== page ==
Akara, the street snack for West Africans serving as food for the gods in Brazil

It will stun many that the bean cake called Akara among the Yoruba, kosai in Hausa, acarajé in Brazil, and kose in Ghana is not just street food, but also serves a religious function or better put serves as food for the gods. It is popular with the Yoruba people of south-western Nigeria and Sierra Leoneans. In Ghana, it is a popular breakfast dish, eaten with millet or corn pudding while in Nigeria it is eaten with bread, ogi, or Eko, a type of cornmeal made with fine corn flour. The dish, made from peeled beans formed into a ball and then deep-fried in palm oil or vegetable oil, is found in West African and Brazilian cuisines. It was sent to the Americas, especially Brazil’s northeastern state of Bahia by West Africa enslaved from Nigeria, Ghana, Togo, Benin, Mali, Gambia, and Sierra Leone. Although the basic ingredients are the same, there are variations to suit specific tastes. Acarajé is made with cooked and mashed black-eyed peas seasoned with salt and chopped onions molded into the shape of a large scone and deep-fried in palm oil in a wok-like pan in front of the customers stuffed with spicy pastes made from shrimp, ground cashews, palm oil, and other ingredients. In the Yoruba culture, Akara plays a significant role when a person assumes the age of 70 or dies. It is fried in large quantities and distributed across every household close to the deceased. Back in the day, the cake was also prepared in large numbers as a sign of victory when warriors returned victorious from war. Wives of the warriors fried it and distribute to fellow villagers as gratitude for the safe return of their husbands. In Sierra Leone, Akara aside being a street snack is usually prepared upon the birth of a child, a wedding, a funeral, or a party.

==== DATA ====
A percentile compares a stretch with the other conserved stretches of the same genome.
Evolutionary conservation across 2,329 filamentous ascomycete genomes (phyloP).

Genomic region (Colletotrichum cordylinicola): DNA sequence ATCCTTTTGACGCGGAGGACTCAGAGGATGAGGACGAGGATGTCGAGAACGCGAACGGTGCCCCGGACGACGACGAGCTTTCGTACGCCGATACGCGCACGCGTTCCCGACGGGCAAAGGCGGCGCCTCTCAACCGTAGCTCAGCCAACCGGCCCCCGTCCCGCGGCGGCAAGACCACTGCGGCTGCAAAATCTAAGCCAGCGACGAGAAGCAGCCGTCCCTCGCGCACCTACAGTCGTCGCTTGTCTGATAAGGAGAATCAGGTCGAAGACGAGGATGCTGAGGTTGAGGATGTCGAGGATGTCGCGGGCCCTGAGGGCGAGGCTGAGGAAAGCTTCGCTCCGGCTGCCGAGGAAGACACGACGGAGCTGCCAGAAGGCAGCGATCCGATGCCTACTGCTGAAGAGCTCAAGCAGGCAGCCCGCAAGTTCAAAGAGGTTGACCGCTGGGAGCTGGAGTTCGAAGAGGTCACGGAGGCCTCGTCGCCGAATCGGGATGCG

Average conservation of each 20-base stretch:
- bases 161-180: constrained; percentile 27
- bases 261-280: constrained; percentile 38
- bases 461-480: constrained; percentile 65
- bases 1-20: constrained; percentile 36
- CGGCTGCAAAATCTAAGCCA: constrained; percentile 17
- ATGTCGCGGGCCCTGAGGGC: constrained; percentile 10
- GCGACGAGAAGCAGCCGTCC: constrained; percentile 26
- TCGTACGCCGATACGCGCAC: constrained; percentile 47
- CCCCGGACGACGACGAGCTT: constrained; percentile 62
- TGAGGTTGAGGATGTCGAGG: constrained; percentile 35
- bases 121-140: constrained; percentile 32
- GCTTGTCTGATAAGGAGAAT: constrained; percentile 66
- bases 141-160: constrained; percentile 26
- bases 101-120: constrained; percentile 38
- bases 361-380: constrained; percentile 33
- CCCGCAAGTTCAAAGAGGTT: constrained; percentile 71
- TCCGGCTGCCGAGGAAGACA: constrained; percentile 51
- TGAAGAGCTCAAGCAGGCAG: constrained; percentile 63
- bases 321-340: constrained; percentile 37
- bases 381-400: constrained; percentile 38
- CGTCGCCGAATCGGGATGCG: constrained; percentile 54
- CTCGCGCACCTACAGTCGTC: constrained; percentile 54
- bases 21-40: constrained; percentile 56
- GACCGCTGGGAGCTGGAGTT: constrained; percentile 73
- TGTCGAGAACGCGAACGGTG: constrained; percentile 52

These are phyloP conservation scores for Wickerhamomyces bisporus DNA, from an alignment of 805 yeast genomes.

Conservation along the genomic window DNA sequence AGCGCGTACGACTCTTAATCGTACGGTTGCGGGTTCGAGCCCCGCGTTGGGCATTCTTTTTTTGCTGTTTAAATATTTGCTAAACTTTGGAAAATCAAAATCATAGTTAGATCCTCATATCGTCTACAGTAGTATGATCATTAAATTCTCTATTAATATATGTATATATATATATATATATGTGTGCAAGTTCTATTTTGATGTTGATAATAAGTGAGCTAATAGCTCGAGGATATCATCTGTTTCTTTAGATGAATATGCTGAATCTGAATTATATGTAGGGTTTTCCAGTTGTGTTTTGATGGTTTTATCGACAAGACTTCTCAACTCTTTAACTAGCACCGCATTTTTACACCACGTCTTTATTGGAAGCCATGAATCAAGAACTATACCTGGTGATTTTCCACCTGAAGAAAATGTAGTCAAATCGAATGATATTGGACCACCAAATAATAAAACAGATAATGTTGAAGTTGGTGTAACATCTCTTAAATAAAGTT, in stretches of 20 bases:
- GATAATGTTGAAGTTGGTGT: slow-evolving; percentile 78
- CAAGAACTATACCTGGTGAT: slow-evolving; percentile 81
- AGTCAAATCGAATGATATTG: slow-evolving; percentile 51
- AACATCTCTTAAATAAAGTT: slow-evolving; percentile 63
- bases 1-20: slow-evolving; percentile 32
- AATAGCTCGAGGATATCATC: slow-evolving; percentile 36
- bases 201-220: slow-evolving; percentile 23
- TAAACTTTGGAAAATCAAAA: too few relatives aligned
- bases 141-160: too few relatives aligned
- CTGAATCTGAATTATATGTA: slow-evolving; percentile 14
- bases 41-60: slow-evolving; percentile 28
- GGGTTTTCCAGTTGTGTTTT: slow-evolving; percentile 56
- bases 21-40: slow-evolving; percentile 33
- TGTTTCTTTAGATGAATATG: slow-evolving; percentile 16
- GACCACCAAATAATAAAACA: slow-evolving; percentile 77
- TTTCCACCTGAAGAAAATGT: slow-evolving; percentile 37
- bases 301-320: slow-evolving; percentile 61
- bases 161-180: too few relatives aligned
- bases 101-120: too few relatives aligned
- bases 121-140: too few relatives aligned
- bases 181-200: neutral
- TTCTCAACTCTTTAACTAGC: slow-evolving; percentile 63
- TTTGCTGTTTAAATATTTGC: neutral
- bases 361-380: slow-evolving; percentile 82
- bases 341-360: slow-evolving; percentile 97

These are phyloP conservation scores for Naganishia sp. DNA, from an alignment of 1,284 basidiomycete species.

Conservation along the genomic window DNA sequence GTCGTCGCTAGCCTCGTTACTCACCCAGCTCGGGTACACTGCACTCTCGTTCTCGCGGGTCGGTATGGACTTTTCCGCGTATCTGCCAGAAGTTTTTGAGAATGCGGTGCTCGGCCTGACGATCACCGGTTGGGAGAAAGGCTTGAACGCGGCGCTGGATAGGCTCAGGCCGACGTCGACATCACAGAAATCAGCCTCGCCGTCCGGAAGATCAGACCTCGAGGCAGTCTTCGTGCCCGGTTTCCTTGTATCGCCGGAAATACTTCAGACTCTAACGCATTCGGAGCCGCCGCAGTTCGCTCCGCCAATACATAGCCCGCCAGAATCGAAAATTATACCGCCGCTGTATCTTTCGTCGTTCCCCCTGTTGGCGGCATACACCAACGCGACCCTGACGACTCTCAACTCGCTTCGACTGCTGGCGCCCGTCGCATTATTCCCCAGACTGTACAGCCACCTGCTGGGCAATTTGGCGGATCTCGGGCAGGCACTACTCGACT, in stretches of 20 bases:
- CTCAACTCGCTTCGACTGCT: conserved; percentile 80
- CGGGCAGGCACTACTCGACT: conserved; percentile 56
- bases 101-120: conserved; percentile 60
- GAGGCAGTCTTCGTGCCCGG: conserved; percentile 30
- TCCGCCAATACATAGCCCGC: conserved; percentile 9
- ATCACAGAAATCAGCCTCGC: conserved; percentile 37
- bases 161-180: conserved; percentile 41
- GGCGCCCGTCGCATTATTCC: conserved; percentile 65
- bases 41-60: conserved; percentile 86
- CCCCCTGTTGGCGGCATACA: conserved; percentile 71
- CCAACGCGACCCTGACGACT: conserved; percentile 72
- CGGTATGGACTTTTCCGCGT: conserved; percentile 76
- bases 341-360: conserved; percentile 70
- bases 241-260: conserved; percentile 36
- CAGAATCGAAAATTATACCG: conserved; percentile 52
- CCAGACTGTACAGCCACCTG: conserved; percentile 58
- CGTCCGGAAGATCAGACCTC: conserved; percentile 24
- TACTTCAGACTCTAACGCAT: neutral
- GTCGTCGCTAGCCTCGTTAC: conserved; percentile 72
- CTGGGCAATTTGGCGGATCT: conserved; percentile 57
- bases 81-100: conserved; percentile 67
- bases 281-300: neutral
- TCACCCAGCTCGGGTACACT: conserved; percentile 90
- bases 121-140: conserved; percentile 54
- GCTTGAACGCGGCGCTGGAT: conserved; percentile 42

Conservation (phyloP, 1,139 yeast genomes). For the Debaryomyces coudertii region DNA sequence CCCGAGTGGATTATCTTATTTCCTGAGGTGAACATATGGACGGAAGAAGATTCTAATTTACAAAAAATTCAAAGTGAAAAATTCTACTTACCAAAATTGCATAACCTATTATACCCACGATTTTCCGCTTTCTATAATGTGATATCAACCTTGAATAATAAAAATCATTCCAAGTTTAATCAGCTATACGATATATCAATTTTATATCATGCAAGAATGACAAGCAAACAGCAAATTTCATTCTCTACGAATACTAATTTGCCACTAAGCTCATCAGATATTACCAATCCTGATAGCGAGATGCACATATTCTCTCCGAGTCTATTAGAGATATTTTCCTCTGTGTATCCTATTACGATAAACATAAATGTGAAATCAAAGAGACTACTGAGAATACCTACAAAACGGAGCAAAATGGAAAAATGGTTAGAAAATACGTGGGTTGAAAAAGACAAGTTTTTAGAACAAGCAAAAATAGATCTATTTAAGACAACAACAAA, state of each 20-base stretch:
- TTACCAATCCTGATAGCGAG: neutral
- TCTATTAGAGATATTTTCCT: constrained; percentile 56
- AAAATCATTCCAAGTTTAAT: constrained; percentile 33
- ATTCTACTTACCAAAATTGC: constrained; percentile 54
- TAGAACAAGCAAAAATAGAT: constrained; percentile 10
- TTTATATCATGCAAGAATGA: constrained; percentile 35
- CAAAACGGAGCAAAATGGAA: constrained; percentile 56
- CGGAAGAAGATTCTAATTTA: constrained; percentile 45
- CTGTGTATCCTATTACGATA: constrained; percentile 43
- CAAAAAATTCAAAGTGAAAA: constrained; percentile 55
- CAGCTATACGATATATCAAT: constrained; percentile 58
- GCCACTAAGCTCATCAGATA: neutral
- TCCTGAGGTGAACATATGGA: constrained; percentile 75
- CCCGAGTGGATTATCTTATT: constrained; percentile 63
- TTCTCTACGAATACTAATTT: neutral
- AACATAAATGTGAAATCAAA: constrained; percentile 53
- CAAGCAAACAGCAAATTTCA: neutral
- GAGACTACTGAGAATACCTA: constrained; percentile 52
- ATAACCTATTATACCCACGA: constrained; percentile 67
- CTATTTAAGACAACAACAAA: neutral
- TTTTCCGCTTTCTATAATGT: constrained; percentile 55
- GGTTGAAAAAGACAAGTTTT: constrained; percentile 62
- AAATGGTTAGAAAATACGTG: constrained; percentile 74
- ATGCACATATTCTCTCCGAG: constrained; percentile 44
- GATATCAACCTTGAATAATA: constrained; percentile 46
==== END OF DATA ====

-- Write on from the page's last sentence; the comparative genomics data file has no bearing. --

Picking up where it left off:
Acarajé is also sold on Brazil’s streets but here it is variously made with fried beef, mutton, dried shrimp, pigweed, fufu osun sauce, and coconut. Distinct sellers wear all-white cotton dresses and headscarves and caps. The bean cake is reported to have made its way to Bahia in the 19th century. Earnings from its sale were used to sometimes buy the freedom of enslaved family members until the abolition of slavery in Brazil in 1888 while serving as a source of family income. It also has a notable presence in Sergipe and the markets of Rio de Janeiro. Acarajé serves as both a religious offering to the gods in the Candomblé religion and as street food. As an essential ritual food used in Afro-Brazilian religious traditions such as Candomblé, it is offered to the orixá Exu. They vary in size based on their offering to a specific deity: large, round acarajé are offered to Xangô; smaller ones in the form are offered to Iansã. Small, fritter-size acarajé is offered to Erês or child spirits. Acarajé is used in Candomblé rituals in the states of Bahia, Rio de Janeiro, Pernambuco, Alagoas, Sergipe, and Maranhão. Acarajé was listed as a federal immaterial asset (patrimônio nacional imaterial), by the National Institute of Historic and Artistic Heritage in 2004; the role of baianas in the preparation and sale of acarajé was recognized in the same act.